Tom Chatham Has Written a Book About His Family
It details the family’s history and legacy in the world of lab-grown gems and is set for release at the JCK show in Las Vegas.
“The Chatham Legacy, An American Story,” is set to be released at the upcoming JCK show in Las Vegas.
The 219-page book is described as, “a look inside the true story behind the original lab-grown company,” that is a “must-read for everyone in the industry who wants to a gain a real understanding of how this category came to be.”
After experimenting with gemstone growing in the garage of his parents’ San Francisco home, chemistry-loving Carroll Chatham—Tom’s father—started Chatham Created Gems in 1938 after figuring out how to reliably produce emeralds.
“The Chatham Legacy” details these early days of experimentation, as well as the company’s battle with the Federal Trade Commission over the term “created,” a fight it ultimately won in 1963.
“Many thousands of dollars were spent to change this one little word, from ‘cultured’ to ‘created,’” Tom writes in the book. “Everyone felt relieved and positive for the future. Chatham-Created Emerald was born.”
The industry’s back-and-forth with the FTC over terminology for man-made stones continues today, from the recent revisions to the Jewelry Guides regarding terminology around lab-grown diamonds to the FTC’s current review of the “Green Guides,” which still are open for public comment.
The book also details the company’s journey to educate and try to win acceptance from the trade.
“Just to give you an idea how prehistoric the gemological world was back then, I have personal correspondences from 1947 from Richard T. Liddicoat, then president of the Gemological Institute of America (GIA), which was training jewelers to become professional gemologists, asking Carroll for any suggestions he may have on separating his emeralds from natural,” Tom states in the book.
According to the book, one of Liddicoat’s letters reads, “Since your product is so beautifully made and compares so favorably to fine natural material, we doubt that it would be possible to teach a method of identification by recognition of the differences between inclusion in your product and in natural emerald.”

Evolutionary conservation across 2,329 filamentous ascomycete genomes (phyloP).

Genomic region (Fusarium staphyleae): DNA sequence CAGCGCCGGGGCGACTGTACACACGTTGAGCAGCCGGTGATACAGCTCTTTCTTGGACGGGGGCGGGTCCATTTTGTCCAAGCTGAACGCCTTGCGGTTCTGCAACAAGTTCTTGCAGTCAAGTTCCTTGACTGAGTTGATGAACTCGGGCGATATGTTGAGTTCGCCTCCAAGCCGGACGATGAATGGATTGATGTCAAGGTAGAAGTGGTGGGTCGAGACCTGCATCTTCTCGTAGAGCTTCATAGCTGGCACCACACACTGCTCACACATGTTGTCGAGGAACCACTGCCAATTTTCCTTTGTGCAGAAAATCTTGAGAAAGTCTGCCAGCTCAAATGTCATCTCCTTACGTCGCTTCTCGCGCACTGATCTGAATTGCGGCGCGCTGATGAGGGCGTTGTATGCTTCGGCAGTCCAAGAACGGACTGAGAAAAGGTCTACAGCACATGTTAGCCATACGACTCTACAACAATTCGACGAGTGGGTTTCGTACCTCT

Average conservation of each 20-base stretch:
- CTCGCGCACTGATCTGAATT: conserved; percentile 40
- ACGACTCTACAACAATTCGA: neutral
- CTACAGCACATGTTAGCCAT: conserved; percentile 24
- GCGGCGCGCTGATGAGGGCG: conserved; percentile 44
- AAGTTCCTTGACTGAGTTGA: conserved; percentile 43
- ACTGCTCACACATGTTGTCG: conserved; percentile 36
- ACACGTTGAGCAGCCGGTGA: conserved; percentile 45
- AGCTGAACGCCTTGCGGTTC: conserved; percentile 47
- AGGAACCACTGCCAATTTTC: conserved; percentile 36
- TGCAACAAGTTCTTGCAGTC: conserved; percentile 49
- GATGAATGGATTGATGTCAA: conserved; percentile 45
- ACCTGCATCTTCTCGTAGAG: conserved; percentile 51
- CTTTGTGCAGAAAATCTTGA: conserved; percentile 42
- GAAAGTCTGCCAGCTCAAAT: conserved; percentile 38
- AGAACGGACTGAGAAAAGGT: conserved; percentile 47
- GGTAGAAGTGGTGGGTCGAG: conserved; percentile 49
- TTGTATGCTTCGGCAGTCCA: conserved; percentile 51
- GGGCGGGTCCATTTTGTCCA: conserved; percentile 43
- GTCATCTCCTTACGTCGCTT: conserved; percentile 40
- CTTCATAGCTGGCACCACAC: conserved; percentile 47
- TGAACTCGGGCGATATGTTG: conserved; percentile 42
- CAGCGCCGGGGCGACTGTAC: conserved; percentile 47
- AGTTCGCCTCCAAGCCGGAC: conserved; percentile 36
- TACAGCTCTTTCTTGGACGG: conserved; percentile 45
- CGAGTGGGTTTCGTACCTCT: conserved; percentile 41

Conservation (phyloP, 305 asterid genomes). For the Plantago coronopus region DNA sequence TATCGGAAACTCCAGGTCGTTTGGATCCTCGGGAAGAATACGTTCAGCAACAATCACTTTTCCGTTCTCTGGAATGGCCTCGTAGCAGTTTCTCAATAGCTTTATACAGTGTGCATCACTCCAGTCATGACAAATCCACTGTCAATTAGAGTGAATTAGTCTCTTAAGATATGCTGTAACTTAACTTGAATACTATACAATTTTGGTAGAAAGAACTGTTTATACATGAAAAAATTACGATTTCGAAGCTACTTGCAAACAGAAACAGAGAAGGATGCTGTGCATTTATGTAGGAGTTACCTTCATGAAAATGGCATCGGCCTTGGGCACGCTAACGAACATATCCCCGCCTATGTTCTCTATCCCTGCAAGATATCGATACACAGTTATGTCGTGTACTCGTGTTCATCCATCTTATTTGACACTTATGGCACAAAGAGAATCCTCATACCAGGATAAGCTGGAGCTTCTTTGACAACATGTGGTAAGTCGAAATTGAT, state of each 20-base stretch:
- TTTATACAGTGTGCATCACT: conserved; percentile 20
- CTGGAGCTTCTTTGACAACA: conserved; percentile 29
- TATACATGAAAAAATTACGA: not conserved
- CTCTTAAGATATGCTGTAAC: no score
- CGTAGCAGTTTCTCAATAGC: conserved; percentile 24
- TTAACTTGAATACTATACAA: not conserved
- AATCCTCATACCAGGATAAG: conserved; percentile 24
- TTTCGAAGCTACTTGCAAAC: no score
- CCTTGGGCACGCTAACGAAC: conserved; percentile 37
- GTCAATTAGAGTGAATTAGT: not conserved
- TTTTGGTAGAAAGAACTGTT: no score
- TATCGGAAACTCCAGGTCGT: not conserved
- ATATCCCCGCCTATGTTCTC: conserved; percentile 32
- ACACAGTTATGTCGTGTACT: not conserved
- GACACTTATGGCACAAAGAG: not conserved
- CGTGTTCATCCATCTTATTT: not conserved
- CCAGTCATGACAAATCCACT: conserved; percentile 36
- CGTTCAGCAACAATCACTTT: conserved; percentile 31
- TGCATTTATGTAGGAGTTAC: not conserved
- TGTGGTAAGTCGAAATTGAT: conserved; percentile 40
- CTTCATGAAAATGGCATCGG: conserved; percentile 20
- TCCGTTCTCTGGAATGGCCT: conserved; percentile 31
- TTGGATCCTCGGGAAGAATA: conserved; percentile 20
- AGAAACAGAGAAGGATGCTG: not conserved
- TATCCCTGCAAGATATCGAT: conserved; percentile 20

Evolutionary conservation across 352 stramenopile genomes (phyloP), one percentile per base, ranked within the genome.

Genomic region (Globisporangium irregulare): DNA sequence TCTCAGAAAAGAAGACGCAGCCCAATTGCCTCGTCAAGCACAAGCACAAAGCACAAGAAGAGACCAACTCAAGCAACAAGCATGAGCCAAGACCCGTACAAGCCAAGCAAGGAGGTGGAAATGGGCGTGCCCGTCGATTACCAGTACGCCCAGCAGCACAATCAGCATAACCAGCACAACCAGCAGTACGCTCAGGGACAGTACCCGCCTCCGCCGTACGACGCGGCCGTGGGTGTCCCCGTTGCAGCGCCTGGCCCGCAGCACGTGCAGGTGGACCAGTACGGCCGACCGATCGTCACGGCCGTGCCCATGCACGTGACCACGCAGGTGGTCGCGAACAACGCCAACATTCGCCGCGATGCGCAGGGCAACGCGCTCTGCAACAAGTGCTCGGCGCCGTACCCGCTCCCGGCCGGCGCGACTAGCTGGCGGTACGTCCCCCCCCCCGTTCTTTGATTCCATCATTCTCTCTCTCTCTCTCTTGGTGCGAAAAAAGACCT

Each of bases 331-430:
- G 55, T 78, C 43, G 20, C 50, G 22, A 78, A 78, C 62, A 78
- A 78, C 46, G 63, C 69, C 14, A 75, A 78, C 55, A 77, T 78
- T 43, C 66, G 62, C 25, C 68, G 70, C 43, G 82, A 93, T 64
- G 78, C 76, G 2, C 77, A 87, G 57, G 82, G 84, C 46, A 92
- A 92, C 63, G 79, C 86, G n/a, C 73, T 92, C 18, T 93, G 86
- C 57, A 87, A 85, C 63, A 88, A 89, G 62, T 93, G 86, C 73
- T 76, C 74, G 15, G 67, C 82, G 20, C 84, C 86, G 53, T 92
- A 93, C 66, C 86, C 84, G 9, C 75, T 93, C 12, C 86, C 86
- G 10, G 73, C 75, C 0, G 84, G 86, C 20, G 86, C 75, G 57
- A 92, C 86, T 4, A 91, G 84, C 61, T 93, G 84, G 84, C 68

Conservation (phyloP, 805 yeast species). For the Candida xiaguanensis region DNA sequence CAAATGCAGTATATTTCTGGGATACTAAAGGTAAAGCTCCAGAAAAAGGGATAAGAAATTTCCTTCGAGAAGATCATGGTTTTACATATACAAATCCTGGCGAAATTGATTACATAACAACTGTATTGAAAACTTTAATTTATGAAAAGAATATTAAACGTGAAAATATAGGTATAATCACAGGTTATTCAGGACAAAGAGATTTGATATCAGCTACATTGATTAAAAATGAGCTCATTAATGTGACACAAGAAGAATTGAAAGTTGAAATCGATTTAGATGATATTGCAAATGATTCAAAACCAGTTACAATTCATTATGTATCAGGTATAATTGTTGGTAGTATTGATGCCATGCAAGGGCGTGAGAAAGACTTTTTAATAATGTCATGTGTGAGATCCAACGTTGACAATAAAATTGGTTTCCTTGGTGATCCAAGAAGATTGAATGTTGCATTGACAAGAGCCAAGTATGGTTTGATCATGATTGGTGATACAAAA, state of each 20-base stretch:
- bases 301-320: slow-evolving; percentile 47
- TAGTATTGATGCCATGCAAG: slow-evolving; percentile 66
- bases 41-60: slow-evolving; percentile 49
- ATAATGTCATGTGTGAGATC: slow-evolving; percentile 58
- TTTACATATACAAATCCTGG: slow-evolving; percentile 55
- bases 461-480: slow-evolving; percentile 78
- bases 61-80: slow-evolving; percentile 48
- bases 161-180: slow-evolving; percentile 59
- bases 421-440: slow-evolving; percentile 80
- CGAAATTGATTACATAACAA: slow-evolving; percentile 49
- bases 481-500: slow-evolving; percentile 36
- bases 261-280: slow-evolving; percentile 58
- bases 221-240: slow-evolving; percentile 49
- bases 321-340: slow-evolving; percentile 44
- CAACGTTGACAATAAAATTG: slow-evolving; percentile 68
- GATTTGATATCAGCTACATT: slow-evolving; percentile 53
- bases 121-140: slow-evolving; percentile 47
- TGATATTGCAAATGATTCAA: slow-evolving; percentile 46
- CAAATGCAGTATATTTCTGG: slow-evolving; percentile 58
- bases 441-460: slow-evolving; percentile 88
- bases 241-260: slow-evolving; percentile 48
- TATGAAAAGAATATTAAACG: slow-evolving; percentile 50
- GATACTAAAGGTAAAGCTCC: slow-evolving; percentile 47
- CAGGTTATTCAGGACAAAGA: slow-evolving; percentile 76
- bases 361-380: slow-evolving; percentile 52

After emeralds, Carroll expanded to growing rubies in 1958, alexandrite in 1972, and different varieties of sapphire beginning in 1975, among other gems.
When Tom joined the family business in 1965, he focused on creating business opportunities for the gemstones his father was growing. He writes in the book, “The courts may have given Chatham-Created Emerald its blessing, but certain sectors of the jewelry industry did not—and some never would.”
Tom will be in Las Vegas during the JCK show signing copies of his book. His company exhibits in the Plumb Club Pavilion, PC-700.
It is available in hardcover only and costs $90. In addition to Chatham, both GIA and Vancouver, British Columbia-based Branko Gem Labs will be selling copies of the book.
To pre-order or reserve a copy, call 800-222-2002 or email firstname.lastname@example.org.
Distinguishing natural diamonds from laboratory-grown stones – now more available than ever – has been difficult for jewelers. Until now.
Gorman was an industry trailblazer, serving as the first female treasurer of Jewelers of America.
The movement of the 18-karat gold and diamond “Tennessee Torque” necklace is subtle.
The WaxJet 400, recognized as the world's fastest wax printer, is bringing in a new era of precision and efficiency to industry.
Industry veteran Gina D’Onofrio has rejoined the auction house.
“Power of Couture” recalls Frédéric Boucheron’s love of fabric using diamonds and rock crystal.
The couple won a bespoke engagement ring set with a 1.44-carat fancy yellow diamond and designed by Michael Hogan.
The three pieces, recovered from a 17th century shipwreck, are set with emeralds from Colombia’s Muzo mine.
The luxury conglomerate owns Boucheron, Pomellato, DoDo, and Qeelin.